###File reading/writing through Unity

Supported Operations: Reading, writing and deleting files are the supported operations. For all the operations the "UnityEngine.Application.persistentDataPath" is considered to be root path for the passed path from the C++ code. Additionally, the read operation automatically looks for files under Asset/Resources when that first search mentioned fails.

Demo Project: Reading and Writing a file content, as well as deleting a file, are pretty straightforward operations, well exemplified by the method "TestFileRelatedFeatures" in the Test.cpp file.

###Logging/Debugging utilities

Supported Operations: The macros DEBUG_LOGF, WARNING_LOGF and ERROR_LOGF may be used to log formatted strings from the C++ code (similarly to "printf"). These operations however are quite expensive in terms of performance and should be used carefully. A convenient ASSERT macro is also provided, logging the C++ file name and line to the Unity console (and log file) before triggering a regular C assertion on fail.

Demo Project: The demo project has several usage examples for these macros.

Why Unity For C++?

Unity For C++ strives for putting together the "best of two worlds" when it comes to long term game development, in other words, when it comes to game/engine projects with years of development ahead, in special when the resulting code base is planned for decades of reuse (my case). This is why:

C++ code can live forever: Games/Engines on pure C++ code, without platforms dependencies, live forever with close to zero maintenance cost. An example is Box2D, it is a great 2D engine today and will still be in years from now with its same current code base. Engines with rendering features, like Unity, are constantly changing, for improvements and for supporting an increasing number of changes on numerous platforms. Also, these engines may just disappear or stay a lot behind from the powerful new engines the future will bring. Unity is an industry standard of "today", in the same way Flash was an industry standard some years ago...

C++ code can be free: While Unity is great for what we are picturing for our games now, this may not be always the case. When using Unity For C++, out C++ code gets almost no dependencies from Unity itself, so it is easy to bring it to other engines when they are open source on its C++ code or support C#/C++ interop. Godot and Atomic Engine are examples of open source engines that are getting better each day and both are currently on the process of supporting C# scripting.

Unity is awesome: It is hard to deny the benefits Unity brings to low-budget casual game projects, not only in terms of features and multi-platform support, but also in terms of availability of assets to be integrated on our projects and availability of capable programmers to join our teams. By keeping the "view" side of the game on the usual C# code, Unity For C++ brings the best of Unity to C++ projects, in such way the art pipeline remains the same and optionally the level design process too. Additionally, the C++ code can totally rely on Unity for everything that is platform specific or that is already handled by Unity itself or by assets on the Asset Store, such as supporting multiple kind of input devices, accessing the file system or the internet.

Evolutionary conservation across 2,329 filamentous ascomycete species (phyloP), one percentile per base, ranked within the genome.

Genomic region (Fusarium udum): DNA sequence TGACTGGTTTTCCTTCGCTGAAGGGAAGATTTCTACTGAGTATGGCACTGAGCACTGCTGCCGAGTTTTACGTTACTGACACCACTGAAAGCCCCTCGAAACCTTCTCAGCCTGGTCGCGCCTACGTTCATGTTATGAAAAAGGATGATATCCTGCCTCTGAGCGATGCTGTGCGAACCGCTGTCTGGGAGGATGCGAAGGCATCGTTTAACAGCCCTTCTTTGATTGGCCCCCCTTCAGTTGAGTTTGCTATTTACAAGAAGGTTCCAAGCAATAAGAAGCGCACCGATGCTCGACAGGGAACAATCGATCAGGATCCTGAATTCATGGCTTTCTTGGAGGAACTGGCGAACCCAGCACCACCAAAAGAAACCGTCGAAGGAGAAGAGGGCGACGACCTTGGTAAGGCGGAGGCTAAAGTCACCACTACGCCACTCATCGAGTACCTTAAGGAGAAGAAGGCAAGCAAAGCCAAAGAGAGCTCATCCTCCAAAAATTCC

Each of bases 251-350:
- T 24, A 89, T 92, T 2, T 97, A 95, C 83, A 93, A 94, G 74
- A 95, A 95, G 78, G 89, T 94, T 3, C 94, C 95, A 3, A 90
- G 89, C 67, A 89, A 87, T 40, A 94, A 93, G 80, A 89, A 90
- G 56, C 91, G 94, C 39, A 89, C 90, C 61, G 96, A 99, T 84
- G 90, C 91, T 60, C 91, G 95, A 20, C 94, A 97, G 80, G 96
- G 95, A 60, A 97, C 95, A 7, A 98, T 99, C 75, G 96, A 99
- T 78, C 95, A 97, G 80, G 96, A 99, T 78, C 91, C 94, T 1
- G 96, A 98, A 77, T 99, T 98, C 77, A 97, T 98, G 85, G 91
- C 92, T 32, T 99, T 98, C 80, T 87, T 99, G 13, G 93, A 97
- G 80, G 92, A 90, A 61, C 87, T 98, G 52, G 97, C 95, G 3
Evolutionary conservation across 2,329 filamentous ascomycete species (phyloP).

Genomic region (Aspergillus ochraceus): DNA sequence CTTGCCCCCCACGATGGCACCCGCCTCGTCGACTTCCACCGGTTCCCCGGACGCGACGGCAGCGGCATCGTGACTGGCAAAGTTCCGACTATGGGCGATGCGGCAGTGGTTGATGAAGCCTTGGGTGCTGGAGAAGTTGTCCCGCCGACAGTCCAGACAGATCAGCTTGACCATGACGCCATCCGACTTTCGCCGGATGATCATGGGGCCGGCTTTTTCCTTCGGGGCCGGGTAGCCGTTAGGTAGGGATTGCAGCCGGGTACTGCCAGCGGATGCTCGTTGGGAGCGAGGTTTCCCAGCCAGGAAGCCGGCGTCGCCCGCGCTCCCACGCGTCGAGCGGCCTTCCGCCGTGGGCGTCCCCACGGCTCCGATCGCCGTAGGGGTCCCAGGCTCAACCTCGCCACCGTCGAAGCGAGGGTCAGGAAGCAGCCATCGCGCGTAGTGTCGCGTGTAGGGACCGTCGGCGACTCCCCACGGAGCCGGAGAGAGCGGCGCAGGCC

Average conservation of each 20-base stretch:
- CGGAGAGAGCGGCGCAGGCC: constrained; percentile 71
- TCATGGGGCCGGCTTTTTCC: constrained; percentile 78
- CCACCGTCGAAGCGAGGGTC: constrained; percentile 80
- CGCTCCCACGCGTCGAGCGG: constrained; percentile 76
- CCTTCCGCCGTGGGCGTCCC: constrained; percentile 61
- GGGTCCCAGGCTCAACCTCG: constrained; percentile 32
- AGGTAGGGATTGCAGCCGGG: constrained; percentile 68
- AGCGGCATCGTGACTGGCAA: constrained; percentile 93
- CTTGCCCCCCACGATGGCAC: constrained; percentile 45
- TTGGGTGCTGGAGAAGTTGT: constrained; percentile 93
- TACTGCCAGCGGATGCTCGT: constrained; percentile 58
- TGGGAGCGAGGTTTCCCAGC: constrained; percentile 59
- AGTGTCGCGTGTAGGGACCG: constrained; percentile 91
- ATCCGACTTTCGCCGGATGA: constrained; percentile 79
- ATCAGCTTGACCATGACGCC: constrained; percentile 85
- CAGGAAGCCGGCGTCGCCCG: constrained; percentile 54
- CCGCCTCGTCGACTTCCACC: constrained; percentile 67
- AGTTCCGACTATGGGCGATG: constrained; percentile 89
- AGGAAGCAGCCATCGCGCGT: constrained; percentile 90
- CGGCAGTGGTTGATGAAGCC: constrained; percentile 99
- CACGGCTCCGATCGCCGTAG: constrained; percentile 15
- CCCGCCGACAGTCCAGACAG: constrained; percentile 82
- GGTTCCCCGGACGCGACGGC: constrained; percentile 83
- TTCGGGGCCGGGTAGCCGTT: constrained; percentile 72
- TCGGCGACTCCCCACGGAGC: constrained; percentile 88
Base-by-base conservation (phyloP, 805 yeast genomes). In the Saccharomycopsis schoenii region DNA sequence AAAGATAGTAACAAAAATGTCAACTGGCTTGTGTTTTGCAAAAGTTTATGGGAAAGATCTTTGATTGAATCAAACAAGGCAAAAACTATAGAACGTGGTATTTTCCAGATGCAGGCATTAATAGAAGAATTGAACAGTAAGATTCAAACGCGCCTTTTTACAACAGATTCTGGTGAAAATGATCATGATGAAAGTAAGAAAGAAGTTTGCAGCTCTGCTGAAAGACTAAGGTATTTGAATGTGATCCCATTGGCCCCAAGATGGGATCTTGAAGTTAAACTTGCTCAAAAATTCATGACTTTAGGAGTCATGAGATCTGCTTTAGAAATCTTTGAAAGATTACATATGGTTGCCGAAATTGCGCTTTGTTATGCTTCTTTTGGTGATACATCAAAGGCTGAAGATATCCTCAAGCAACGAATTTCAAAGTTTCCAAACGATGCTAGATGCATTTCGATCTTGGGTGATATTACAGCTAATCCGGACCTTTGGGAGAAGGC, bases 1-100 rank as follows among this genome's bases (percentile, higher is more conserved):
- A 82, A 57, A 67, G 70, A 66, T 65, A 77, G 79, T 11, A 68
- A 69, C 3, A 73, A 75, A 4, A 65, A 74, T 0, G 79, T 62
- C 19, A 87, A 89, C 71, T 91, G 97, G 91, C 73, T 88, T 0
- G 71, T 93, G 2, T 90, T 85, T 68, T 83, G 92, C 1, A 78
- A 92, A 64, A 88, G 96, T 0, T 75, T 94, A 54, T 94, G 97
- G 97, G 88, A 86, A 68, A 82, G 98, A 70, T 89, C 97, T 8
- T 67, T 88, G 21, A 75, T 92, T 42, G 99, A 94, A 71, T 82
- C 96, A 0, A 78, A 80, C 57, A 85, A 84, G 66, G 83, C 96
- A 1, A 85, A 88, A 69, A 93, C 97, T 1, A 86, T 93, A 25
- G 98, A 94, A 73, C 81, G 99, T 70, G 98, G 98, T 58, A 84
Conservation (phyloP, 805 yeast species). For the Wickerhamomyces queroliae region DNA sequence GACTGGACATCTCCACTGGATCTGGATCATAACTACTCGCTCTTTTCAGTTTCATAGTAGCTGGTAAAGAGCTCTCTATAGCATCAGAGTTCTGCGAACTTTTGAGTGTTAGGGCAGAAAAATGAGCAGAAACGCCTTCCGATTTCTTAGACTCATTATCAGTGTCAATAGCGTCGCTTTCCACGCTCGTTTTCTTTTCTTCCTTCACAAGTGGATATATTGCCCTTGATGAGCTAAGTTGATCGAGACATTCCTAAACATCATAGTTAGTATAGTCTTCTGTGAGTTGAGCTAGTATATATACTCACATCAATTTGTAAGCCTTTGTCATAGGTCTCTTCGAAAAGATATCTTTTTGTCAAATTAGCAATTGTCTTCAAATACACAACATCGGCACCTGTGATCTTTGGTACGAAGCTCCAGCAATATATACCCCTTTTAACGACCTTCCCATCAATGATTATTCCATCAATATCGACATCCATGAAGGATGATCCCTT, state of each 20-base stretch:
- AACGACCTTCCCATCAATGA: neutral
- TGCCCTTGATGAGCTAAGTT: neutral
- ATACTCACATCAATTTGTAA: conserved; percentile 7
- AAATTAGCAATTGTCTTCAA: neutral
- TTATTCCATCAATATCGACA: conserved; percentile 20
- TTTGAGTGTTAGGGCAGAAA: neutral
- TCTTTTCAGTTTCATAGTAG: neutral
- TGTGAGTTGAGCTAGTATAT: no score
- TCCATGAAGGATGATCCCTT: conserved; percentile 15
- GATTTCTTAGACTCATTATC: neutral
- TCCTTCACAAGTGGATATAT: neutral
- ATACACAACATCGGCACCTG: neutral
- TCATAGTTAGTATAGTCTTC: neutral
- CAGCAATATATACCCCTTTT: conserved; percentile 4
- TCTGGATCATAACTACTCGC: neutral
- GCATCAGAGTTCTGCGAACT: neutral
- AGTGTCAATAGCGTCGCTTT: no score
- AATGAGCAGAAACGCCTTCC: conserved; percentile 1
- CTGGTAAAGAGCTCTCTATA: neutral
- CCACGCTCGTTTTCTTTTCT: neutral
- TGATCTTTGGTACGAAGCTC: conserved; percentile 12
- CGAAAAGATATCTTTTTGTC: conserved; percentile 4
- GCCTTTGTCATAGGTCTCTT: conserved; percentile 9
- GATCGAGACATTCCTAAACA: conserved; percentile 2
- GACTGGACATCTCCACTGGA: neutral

HOWEVER: It is good to highlight that implementing and debugging C++ code directly with Unity is hard, mainly due to the need of constantly restarting the editor for loading DLL changes. All my code base was developed with Cocos2d-x with very basic rendering features and this still the way I go with when implementing new features to the C++ "game logic", being Unity used for providing high quality rendering, sounds and multi-platform features to this "game logic".

Installing and Setup:

  1. Prerequisites: This project was developed under Windows 8.1, Unity 5.3.4f1 and Visual Studio Professional 2013 Update 5 with Microsoft Visual Studio Tools For Unity enabled. Things should work fine within this software versions and above.

  2. Demo Project: The content of this repository includes a test project focused on properly testing and providing usage examples of all the relevant features currently implemented. Get it running is the first step before using UnityForCpp on your own project.

  3. Importing: Drag and drop the "UnityForCpp" folder under Assets to your Assets folder. You may also export it as a package from the demo project and import to your project. Any file containing "Test" on its name is not essential. Once imported, drag and drop the UnityForCpp prefab to your scene and update the DLL_NAME value to your dll name on UnityAdapter and UnityMessager scripts. At the plugin side (C++) just bring all the source files, except those with "Test" on their names, to your VS project.

  4. Script Order: Before the execution of any script that makes usage of your DLL/Plugin, the UnityAdapter.cs script must be executed, followed by UnityMessager.cs. Also your project should have a main and unique script to communicate the game execution start (Awake or Start) and termination (OnDestroy), in such way your C++ code has reference points to release all the allocated shared arrays and reset the game to its initial state considering the DLL state is not reset when the editor stops and replays the game within a same editor execution.

  5. Supported Platforms: The code should work on all possible platforms that accept C++ plugins. I have tested the current code on Windows, iOS and WebGL builds. For quickly testing on WebGL/iOS just drop all the C++ source and header files at Assets/UnityForCpp/Plugins and select them to be part of the iOS and WebGL builds. This suggestion of dropping C++ sources directly is for my own convenience on maintaining this repository. It actually brings a lot of unacceptable limitations on bigger C++ projects, for those we should use emscripten for generating a ".bc" library for WebGL builds and XCode for generating an ".a" library for iOS builds.

##Collaboration and Bug Reports

Collaboration and bug reports are more than welcome. Just send me an e-mail at: .